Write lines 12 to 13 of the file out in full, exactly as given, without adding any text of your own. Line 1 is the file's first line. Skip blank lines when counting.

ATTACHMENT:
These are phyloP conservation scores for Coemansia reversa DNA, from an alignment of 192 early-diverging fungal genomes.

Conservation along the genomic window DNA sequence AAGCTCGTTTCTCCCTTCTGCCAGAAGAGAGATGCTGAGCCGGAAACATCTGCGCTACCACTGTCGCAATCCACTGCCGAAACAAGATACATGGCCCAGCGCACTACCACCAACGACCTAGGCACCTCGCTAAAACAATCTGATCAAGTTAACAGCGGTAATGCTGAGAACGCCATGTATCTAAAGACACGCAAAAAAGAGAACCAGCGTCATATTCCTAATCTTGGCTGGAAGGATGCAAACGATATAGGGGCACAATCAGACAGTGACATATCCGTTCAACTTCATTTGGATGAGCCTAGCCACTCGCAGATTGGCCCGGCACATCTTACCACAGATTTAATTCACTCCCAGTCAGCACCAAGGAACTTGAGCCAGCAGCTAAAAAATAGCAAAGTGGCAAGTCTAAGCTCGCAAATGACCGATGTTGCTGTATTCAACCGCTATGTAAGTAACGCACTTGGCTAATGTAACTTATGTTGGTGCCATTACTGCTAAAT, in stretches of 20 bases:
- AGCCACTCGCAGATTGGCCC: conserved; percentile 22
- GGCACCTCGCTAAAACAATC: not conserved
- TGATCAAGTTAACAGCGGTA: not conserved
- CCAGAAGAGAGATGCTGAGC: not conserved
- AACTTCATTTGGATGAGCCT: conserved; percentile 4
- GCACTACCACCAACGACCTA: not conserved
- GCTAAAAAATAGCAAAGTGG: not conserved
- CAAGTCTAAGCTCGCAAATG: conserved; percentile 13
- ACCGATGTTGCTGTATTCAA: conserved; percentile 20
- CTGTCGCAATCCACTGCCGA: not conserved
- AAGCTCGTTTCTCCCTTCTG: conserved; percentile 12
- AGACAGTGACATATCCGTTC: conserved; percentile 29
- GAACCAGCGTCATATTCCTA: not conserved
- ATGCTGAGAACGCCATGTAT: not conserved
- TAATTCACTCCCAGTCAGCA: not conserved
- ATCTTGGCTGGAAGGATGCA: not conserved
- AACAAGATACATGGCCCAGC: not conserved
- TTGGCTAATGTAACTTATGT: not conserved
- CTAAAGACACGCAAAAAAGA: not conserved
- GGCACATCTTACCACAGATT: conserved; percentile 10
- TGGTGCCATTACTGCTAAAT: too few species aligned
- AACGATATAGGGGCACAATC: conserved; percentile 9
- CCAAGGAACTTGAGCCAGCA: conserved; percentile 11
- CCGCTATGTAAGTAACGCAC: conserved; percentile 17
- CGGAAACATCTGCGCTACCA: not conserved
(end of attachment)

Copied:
- CTGTCGCAATCCACTGCCGA: not conserved
- AAGCTCGTTTCTCCCTTCTG: conserved; percentile 12